April 14, 2013 at 2:24 am #155202
Does anyone have experience with
Tomahawk Tree Stabilizers?
JenniferApril 14, 2013 at 8:39 pm #155215April 14, 2013 at 8:42 pm #155214
Yes – looks like the same technology. Do you have any firsthand experience with these Toby? Wondering if they are as reliable as stakes and guy wires? Thanks!April 15, 2013 at 4:17 am #155213tobyParticipant
guy wires alone imo can be dangerous.
staking might be better, but only if the poles are in the undisturbed soil outside of the rootball and backfill. i’ve seen more tilted 2-staked trees that can never be righted. 3-stake trees are somewhat better long term.
the stake on container trees is there to lend strength to an undersized trunk with an oversized canopy. get rid of it asap, even if the canopy needs to be lightened and some mid height stake-to-tree has to be added to keep it upright. better is to get trees that don’t need that trunk stake at all.
this is a white oak, and i had nothing to do with it.
the staples rely on a solid rootball and solid ground around it. you might have trouble on sandy soil, but they will work nicely on trees that are for the most part self-supporting. the staples won’t prevent wind loading a self-supporting young tree to breaking point, so no matter what, stakes might be necessary for a while.
backfilling the pit properly is most important. convince whom ever is backfilling to use a sledge hammer to pound the soil down in 3 inch lifts.
NEVER dig the pit deeper than the rootball minus two to three inches, or wider than the rootball + a foot. if it’s too deep and backfilled, the partially compacted soil below will compact over time and the tree will sink. and tilt.April 15, 2013 at 4:31 am #155212
Thanks Toby.April 17, 2013 at 10:03 pm #155211Rob HalpernParticipant
While staking trees is most often not best for the long term health of the tree, it is still advised in some situations. For small tree, the stakes can make up for the root system that ought to stabilize the tree.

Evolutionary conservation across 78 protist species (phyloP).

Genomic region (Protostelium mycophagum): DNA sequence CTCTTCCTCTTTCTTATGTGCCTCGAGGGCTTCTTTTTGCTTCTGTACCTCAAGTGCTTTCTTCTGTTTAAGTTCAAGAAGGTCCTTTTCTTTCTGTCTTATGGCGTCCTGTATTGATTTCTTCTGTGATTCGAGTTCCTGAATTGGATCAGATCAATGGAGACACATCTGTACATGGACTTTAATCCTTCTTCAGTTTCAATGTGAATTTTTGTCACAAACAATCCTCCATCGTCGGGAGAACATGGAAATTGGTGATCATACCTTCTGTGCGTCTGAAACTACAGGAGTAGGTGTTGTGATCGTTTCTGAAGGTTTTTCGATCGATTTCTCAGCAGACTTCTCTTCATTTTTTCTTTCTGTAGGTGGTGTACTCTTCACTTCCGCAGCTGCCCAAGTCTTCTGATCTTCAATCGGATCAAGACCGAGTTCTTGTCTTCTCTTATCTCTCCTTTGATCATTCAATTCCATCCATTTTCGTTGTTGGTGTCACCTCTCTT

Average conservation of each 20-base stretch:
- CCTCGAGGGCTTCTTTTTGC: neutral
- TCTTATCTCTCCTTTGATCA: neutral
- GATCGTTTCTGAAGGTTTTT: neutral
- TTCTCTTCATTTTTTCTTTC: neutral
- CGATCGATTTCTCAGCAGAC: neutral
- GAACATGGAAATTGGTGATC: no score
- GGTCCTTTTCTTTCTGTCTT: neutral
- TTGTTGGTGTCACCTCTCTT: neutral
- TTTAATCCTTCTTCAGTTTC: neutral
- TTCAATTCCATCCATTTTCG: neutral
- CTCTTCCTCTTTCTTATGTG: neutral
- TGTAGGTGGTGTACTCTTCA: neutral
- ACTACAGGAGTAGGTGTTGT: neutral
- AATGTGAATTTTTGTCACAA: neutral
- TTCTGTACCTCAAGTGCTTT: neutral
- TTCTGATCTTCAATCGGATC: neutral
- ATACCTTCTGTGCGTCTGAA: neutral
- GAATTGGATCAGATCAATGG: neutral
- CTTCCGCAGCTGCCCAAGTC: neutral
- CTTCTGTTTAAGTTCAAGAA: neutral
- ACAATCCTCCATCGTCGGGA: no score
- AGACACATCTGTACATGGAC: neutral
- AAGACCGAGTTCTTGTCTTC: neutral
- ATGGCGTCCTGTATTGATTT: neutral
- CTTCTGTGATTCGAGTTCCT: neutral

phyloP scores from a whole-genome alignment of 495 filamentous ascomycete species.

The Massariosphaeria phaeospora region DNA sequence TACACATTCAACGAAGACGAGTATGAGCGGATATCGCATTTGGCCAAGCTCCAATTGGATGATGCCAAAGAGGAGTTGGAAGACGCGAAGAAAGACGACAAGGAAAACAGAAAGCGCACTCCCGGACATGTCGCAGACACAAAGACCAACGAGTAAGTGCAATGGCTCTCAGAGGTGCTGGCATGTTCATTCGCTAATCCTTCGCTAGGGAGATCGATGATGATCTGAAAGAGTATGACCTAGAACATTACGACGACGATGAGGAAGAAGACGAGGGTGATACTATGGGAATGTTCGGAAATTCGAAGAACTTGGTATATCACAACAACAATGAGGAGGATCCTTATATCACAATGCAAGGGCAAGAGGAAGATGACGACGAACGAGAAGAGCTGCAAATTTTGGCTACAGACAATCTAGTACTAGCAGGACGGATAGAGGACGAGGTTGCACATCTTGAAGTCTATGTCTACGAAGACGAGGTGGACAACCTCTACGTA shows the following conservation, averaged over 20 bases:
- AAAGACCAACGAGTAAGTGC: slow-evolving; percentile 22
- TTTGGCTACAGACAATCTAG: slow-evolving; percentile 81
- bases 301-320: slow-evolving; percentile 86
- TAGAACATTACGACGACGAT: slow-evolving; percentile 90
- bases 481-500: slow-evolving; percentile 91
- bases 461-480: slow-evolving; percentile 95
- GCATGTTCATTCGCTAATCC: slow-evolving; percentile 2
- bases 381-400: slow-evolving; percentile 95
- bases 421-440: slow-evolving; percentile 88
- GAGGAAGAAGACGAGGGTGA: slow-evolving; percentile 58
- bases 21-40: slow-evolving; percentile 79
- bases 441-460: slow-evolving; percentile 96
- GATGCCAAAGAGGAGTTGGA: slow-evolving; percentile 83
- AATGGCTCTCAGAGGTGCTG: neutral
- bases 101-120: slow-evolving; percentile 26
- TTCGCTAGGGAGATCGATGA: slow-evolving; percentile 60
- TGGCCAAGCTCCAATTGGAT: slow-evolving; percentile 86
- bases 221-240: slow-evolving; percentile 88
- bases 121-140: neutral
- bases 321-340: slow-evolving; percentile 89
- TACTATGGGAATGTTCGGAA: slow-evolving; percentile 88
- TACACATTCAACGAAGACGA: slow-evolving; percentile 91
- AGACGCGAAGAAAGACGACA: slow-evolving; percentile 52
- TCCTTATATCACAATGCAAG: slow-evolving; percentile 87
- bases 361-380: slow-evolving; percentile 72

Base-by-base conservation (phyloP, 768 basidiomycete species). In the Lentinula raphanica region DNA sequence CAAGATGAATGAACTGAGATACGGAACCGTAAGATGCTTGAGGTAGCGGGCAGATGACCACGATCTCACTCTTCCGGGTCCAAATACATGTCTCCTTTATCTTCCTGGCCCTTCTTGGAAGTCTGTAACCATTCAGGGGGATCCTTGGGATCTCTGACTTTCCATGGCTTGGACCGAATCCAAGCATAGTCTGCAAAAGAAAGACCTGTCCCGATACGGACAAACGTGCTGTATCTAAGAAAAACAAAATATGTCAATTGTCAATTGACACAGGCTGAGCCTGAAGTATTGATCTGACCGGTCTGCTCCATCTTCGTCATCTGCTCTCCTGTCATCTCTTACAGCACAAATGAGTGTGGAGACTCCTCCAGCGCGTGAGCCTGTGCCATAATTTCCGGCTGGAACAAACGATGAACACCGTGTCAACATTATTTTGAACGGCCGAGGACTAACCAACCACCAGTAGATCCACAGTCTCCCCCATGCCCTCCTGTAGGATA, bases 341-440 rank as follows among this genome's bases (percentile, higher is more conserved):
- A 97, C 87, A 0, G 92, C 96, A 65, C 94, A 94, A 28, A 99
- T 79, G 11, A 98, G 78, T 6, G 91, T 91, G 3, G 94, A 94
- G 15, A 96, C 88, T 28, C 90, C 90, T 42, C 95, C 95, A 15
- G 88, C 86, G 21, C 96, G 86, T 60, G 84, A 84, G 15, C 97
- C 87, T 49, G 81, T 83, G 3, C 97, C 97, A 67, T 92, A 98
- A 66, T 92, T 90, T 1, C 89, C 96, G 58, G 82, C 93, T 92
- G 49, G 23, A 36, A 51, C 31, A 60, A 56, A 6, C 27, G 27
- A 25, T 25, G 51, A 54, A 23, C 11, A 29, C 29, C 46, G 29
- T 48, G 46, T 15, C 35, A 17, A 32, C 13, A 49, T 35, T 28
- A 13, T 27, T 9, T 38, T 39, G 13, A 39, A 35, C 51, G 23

But with a 96″Box tree, I can’t imagine that, in the event of a huge wind event, the stakes are going to stabilize the tree.April 18, 2013 at 4:27 am #155210
I think the same Rob. Thanks.April 18, 2013 at 11:33 am #155209Andrew Garulay, RLAParticipant
ISA staking guidelines for trees over 3″ caliper show them to be cabled down to a stake or anchor at about a 60 degree angle with 1/2″ hose protecting the tree and surveyors flagging tied to the cables to make them visible. The 96″ crate would indicate that the tree is more than 3″ caliper
Vertical posts with the tree tied to them horizontally are recommended for trees under 3″ caliper.
You might be able to get a dwg detail from their website – International Society of ArboricultureApril 18, 2013 at 7:43 pm #155208
Thank you so very much Andrew.
JBJuly 6, 2013 at 4:13 am #155207Tree_StakeParticipant
As a future reference we manufacture a reusable below grade tree staking system, that is gaining allot of popularity in DFW and Houston. ‘Our Safety Stake Root Anchor’ has been installed on several projects at Texas A&M, Texas Tech, Univ. of North Texas, TCU and Baylor Univ. along with 100’s of other projects. PDF drawings are available on the website and please call or emailfor Reference List, Technical and Installation Drawings .
Thanks, Jeff TuleyApril 24, 2014 at 5:11 pm #155206Chad WeinandParticipant
IMHO, I do not think these are a good solution for the simple fact that, if installed as detailed on the manufacturers website, only the soil is stabilized and not the root structure of the tree. Therefore, when the wind blows, it causes the tree to rock back and forth, pulling on all of the roots attached to the tree, which means the smallest roots are being dislodged from the main roots. And since the smaller roots are the most numerous and are the ones doing a lot of the moisture and nutrient uptake for the tree, not having them will cause the tree to be slower to establish or worse, die. So I am currently rejecting these that were subbed out for the traditional stake and wire method for this reason, contractor subbed them without approving. I think the legal or dangerous aspect of the stake and wire system is ridiculous, although, supposedly, someone sued WalMart for injuries sustained on their property from traditional tree staking and won. I would ask what they were doing in the landscape or lawn area and what damage they may have caused there, and I would also say shame on the legal system for setting this precidence.April 25, 2014 at 1:20 am #155205Jason T. RadiceParticipant
Most trees don’t need staking at all if planted properly. Most of the time it isn’t done right anyway, and just ends up hurting the tree.April 25, 2014 at 4:49 am #155204Goustan BODINParticipant
I back-up Andrew : saw the drawing specs on ISA website (they provide PDF and CAD if I remember well) + matches the field practice when I was doing planting.April 27, 2014 at 5:39 am #155203Ernst GlaeserParticipant
Hi Jason, I got to disagree here. No matter if bare-rooted, container grown, or root-balled, no matter if just the calliper of a pencil or a mature Methusalem, as long as the tree is exposed to the wind this movement caused to the root system will disturbe the new growth of the adventive roots and with that harm the plant. The root system and the trunk have to be fixed to the ground until the tree is established. The way to do it and the length of period for it to stay is more an asthetic issue.
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